In the same vein, there are serious flaws in how the government identifies the groups suffering most from absolute poverty. This is largely due to shortcomings and flaws in gathering comprehensive data, which has ultimately culminated in widespread protectionist policies that grant subsidies to almost all Iranians. For example, in the subsidy reform plan first implemented by the administration of then-President Mahmoud Ahmadinejad in December 2010, almost all Iranians are still entitled to 455,000 rials ($12) in cash handouts on a monthly basis.
The stipend was worth almost $45 when distributed in 2010. The constant devaluation of the rial combined with erroneously distributing cash transfers to each and every Iranian gradually pared away the efficacy of the original plan. Its purpose, after all, was to fill at least marginally the gap between the haves and have-nots.
Morteza Afghah, an economist who has challenged the authorities’ definition of the “national poverty line,” noted, “The unfair distribution of wealth and economic inequality is so severe that the general public cannot believe such statements [supporting the current definition of the poverty line] in any shape or form.” Afghah believes the government’s understanding of an index such as the poverty line is questionable, as government-leaning economists’ criteria are not neutral on this issue.
Moreover, while independent economists estimate the poverty line for Iranian households hovers around $800 per month, officials assert it is between $160 and $215 — which is mind-boggling and contrary to real living costs.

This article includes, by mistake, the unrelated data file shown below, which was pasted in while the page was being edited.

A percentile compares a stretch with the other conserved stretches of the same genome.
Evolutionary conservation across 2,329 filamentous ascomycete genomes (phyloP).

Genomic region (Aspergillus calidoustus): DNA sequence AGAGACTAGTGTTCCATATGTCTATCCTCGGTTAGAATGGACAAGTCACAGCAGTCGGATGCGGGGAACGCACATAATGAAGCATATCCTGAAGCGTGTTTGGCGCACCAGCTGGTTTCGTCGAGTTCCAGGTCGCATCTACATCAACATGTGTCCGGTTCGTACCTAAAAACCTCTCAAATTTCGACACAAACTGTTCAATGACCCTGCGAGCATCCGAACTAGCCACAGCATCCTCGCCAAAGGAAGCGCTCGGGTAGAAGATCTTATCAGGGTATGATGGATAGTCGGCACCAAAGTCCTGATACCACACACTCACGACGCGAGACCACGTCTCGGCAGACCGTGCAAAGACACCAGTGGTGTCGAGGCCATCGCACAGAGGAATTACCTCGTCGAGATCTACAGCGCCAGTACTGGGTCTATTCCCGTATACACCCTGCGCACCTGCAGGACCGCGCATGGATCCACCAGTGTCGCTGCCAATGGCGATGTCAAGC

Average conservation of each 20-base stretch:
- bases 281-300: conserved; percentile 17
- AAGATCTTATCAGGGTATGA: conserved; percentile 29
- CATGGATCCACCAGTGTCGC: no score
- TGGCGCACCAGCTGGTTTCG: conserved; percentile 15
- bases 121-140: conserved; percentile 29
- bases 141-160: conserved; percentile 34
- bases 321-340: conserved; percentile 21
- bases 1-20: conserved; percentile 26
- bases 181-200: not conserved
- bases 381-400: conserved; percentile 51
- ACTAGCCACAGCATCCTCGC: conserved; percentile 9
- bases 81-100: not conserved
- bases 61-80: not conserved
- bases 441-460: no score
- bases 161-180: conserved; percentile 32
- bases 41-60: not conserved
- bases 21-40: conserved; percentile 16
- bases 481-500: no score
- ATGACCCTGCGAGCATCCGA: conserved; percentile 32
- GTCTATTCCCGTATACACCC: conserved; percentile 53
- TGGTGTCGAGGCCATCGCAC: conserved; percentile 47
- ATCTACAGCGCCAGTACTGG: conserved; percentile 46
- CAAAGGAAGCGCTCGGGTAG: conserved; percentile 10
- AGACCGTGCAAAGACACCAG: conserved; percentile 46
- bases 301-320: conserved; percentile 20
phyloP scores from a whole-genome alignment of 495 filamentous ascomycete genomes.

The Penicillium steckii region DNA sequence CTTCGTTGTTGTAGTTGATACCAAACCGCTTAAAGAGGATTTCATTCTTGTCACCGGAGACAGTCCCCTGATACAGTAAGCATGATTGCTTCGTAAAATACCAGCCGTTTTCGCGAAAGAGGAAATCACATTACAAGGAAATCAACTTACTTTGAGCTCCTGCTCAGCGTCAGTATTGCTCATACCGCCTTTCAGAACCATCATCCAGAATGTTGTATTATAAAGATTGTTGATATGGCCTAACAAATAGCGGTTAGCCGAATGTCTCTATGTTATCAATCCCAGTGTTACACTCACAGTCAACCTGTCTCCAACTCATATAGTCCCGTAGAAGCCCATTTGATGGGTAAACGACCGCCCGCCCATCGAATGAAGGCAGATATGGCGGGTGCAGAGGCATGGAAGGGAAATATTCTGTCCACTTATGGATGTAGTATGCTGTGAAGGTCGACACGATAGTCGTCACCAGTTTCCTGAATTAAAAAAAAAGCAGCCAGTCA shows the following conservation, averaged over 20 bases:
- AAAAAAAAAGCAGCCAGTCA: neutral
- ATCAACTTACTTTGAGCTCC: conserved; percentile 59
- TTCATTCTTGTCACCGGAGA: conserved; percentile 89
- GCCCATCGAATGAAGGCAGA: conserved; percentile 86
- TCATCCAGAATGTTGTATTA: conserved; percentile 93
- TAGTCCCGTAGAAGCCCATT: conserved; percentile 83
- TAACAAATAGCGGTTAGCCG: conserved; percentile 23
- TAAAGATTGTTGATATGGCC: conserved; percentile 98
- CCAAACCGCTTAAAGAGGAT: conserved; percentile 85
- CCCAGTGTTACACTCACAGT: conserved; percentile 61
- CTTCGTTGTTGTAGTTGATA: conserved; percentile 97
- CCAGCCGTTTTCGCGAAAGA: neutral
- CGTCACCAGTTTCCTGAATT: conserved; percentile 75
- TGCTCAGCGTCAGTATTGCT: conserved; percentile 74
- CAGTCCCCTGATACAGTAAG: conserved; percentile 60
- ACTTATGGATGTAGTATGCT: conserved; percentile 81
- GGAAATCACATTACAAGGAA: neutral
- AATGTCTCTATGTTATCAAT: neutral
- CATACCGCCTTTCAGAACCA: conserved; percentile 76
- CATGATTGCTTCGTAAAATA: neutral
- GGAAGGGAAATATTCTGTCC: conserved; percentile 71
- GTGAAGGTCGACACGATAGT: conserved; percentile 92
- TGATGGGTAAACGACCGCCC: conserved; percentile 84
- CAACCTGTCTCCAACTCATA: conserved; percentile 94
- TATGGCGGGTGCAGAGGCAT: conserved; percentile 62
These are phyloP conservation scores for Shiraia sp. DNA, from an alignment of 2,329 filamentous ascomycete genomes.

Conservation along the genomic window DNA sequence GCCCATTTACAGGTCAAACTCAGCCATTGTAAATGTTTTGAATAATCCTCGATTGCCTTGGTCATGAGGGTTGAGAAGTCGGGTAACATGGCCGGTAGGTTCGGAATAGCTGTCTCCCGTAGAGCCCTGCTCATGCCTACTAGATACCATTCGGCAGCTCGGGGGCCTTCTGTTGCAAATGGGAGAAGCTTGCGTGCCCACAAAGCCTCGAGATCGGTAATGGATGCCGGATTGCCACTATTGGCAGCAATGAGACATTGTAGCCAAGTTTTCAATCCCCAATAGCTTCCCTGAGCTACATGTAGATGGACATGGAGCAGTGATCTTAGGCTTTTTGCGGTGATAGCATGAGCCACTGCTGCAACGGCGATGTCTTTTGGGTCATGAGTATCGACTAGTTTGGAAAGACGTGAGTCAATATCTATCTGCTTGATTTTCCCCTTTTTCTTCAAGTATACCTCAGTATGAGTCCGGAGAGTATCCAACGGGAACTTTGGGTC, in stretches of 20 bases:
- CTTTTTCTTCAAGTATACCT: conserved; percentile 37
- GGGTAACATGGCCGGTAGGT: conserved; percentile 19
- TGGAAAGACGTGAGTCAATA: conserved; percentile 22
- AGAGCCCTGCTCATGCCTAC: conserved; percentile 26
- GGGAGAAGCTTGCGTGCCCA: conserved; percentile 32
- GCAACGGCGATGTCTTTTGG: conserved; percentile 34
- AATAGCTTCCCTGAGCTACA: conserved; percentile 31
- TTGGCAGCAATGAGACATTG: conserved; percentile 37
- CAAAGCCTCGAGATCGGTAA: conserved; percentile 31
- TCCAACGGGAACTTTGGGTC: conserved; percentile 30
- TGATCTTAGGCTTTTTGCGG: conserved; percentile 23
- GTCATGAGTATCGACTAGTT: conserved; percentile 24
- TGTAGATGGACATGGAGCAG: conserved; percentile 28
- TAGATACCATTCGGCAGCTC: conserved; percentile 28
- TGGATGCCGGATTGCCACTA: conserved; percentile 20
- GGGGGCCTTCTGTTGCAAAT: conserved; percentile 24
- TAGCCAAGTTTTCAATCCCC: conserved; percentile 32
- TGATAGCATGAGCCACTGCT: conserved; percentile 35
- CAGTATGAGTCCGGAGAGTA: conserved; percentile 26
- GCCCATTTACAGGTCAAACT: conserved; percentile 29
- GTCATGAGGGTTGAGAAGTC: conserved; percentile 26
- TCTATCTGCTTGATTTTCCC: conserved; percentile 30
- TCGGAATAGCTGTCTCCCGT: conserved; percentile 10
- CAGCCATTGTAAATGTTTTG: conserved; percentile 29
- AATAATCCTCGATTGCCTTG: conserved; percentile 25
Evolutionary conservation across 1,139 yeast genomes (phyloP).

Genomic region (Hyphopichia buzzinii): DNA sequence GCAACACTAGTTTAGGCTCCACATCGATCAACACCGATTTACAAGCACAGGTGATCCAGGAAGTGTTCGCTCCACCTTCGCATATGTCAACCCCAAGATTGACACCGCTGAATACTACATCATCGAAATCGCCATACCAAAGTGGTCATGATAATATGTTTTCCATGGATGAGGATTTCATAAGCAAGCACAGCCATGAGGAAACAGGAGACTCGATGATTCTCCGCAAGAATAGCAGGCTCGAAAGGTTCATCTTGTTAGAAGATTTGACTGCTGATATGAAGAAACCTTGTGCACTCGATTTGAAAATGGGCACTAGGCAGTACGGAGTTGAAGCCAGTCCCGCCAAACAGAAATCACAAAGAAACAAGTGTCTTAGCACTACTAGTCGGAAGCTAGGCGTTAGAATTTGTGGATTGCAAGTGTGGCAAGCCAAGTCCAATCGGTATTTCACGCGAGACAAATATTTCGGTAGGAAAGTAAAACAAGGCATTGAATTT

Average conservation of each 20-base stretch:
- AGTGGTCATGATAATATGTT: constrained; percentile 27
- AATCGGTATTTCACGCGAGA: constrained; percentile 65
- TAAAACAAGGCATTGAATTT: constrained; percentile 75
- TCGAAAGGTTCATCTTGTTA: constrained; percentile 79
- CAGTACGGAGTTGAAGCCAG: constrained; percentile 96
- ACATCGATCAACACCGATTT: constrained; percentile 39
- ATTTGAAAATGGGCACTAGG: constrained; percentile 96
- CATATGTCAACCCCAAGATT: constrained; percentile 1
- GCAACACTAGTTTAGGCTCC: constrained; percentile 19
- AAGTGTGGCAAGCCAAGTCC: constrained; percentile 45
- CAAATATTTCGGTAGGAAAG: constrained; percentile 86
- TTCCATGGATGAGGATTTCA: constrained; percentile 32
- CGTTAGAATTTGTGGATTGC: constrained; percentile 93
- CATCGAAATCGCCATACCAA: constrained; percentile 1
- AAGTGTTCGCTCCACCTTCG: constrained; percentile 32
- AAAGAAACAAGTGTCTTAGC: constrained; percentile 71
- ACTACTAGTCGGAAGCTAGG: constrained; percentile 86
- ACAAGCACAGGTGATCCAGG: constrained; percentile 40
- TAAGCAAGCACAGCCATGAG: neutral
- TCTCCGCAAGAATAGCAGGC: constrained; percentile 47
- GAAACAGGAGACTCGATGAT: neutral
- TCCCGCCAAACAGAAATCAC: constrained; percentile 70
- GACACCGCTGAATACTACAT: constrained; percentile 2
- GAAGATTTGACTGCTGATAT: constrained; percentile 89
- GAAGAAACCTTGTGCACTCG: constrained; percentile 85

Last year, the minimum wage plus benefits equaled a monthly maximum of $380. Yet the government estimated that based on the recent consumer basket — a sampling of goods and services used to follow prices — the typical household would need at least $790 to stay above the poverty threshold. Having said that, less than half of the initial wage amount agreed to between the Ministry of Labor and employers is paid as salary to the workforce.
The findings of the survey conducted on rising inequality in Iranian society reveal guidelines on how to tackle the considerable disparities among Iranian households. Expanding the tax base, fighting tax evasion, hiking income tax rates on the rich and paying subsidies to those underprivileged groups earning well below the poverty line are among equality-enhancing measures to boost living standards for poor Iranian citizens. Nonetheless, application of all these policies is not viable in the short term.
Hence, the government needs to provide the necessary resources to eliminate absolute poverty, primarily by reforming the energy subsidy: A rise in fuel prices could help finance anti-poverty policies. Also, cash subsidies should be distributed in line with the needs of the impoverished members of the society. This would enhance the potential for this social class to fully engage in society.
(Picture Credit: Tasnim, under Creative Commons licence)